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Schexnayder, who has said he doesn’t like talking to the media, didn’t return a message seeking comment.

Pierre had irritated legislative leaders even before the veto session by voting against bills leadership was pushing. He did not respond to messages seeking comment Friday.

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Schexnayder spent this week meeting with lawmakers, including those who voted against him during the veto session. Rep. Roy Daryl Adams, No Party-Jackson, said Tuesday he was set to meet with Schexnayder Wednesday at the speaker’s request. Adams, who supported the veto session initially, previously told The Advocate | The Times-Picayune that he had lied to Schexnayder when he committed to voting with him on the transgender bill.

Along with removing Brown and Pierre, Schexnayder also ousted Adams from his seat on the powerful House Appropriations Committee, and removed Rep. C. Travis Johnson, D-Ferriday, from his seat on the Transportation Committee. Johnson was also considered a swing vote on the transgender bill – he co-sponsored it during the regular legislative session – but ultimately sided with Edwards and sustained the governor's veto.

Brown said in a statement he is “disappointed” in Schexnayder’s decision, saying he has been “transparent” in his position on the veto session from the beginning. Schexnayder met with Brown the day of the House vote and came away from the meeting confident Brown would side with him, according to sources with knowledge of the talks. Brown denies giving Schexnayder his word.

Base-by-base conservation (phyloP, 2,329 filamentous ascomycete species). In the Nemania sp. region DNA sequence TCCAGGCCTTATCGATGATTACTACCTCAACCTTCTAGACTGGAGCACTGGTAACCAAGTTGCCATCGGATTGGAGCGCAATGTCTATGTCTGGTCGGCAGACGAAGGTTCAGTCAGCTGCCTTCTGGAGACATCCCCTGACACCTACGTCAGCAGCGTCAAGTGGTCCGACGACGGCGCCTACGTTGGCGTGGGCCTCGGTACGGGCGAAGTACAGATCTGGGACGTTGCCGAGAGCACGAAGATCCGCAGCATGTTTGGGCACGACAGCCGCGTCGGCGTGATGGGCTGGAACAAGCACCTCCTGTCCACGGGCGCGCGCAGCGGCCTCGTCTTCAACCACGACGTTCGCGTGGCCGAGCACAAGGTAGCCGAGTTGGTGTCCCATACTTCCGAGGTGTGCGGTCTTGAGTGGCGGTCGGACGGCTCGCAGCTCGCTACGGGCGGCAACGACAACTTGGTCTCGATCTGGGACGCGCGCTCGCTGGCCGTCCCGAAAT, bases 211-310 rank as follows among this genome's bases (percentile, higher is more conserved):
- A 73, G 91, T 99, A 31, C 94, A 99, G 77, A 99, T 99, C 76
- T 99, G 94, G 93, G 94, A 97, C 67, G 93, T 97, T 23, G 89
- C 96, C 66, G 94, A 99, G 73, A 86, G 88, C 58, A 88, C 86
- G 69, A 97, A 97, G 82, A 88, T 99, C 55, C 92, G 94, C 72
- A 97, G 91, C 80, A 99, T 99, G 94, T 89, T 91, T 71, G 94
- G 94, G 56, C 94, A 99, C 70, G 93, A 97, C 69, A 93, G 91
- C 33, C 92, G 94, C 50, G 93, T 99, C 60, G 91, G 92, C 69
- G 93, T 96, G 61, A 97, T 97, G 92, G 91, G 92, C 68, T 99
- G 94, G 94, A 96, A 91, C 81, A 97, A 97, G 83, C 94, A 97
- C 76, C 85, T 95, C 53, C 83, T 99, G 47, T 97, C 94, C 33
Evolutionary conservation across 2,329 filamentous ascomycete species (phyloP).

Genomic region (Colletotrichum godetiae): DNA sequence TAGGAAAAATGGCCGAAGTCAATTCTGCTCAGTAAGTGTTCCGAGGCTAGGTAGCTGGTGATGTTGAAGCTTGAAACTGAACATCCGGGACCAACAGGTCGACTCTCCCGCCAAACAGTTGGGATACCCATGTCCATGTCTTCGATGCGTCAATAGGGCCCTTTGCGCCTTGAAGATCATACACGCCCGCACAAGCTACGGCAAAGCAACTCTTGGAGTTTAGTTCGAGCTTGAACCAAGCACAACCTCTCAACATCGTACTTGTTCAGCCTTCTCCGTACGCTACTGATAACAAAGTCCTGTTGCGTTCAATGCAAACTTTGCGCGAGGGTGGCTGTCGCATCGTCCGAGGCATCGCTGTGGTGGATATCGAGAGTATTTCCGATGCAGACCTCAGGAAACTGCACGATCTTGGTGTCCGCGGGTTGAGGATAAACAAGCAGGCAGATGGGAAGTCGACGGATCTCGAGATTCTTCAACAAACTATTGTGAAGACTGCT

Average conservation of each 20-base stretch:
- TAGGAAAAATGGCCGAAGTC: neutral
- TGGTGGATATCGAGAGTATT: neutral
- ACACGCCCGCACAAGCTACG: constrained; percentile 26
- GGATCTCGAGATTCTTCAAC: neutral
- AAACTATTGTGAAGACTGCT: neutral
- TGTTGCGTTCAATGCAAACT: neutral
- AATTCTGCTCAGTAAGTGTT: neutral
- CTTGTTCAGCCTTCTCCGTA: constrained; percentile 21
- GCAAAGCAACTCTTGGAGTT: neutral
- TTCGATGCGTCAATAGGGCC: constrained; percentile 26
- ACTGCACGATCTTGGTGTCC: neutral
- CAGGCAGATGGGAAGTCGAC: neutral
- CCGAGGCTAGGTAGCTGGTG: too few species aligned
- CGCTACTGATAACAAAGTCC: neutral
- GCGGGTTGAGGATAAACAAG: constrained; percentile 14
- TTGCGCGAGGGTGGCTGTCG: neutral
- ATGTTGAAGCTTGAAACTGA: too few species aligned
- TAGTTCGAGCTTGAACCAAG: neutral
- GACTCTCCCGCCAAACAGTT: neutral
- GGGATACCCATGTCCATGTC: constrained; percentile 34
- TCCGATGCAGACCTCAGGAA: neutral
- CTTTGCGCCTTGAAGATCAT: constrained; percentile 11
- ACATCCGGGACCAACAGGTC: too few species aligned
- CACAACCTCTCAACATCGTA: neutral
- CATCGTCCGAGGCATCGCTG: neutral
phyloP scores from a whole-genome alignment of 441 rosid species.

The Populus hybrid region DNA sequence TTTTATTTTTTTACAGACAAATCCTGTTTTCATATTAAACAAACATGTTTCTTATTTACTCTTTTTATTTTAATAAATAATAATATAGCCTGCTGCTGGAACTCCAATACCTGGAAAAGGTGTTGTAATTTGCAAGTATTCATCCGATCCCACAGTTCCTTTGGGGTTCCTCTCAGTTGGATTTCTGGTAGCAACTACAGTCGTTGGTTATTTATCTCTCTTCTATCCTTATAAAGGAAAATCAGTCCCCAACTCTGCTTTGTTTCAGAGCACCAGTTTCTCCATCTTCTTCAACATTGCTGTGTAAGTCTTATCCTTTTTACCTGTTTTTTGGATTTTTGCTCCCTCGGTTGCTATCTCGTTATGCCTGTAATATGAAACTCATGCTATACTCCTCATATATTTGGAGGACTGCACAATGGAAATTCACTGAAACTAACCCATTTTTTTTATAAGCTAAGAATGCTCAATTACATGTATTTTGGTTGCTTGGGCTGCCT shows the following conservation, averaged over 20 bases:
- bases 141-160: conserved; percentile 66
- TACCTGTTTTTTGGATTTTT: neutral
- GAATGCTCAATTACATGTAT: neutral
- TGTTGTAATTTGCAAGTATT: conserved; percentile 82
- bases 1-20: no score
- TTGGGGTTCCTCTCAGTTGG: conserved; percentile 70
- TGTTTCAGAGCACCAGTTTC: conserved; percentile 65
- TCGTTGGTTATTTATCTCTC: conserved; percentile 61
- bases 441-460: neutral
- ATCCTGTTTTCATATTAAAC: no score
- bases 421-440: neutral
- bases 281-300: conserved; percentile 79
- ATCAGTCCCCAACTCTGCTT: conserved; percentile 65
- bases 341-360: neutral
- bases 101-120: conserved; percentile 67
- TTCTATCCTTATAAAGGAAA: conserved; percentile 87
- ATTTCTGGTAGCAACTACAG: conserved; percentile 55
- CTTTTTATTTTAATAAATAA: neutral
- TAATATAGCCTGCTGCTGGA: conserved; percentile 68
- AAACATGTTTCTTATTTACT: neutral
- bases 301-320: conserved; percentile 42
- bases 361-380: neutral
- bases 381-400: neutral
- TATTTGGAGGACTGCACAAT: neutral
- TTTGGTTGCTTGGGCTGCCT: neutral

Why did transgender bill override fail? Louisiana speaker says some colleagues broke verbal pledges

“I maintain that I never committed to either side and cast my vote in an independent manner based on the facts,” Brown said. “The decision I made was thoughtfully considered and difficult to make and I’m confident with the decision I made. My priority is my district, and I will continue to work hard to represent my constituents and serve Louisiana as I always have, looking beyond party lines.”

Johnson said in a statement he “will remain laser focused and nothing will distract me from the important work that remains to be done on behalf of my constituents.”

Committee chairmanships are among the most powerful tools at the disposal of the House speaker, who can decide unilaterally who leads and serves on each committee. The chairs can decide which bills get heard and when, and as a result wield enhanced power in the House.

Gurvich, in a statement, said he was "very pleased" with Schexnayder's move.

"While this change is an important step in the right direction, we feel strongly that the replacements for these two chairs, as well as any other committee chairs which become open, must be Republicans," he said. "After all, this is in line with standard legislative practice in the great majority of American states." 

Edwards, Louisiana’s only Democrat elected to statewide office, already has doled out his punishment to the only Democrat who voted against him in the veto session. Edwards earlier this week removed Thompson from his seat on the Southern Regional Education Board, an organization that works on bettering education in 16 states. Thompson had served on the committee since the 1980s.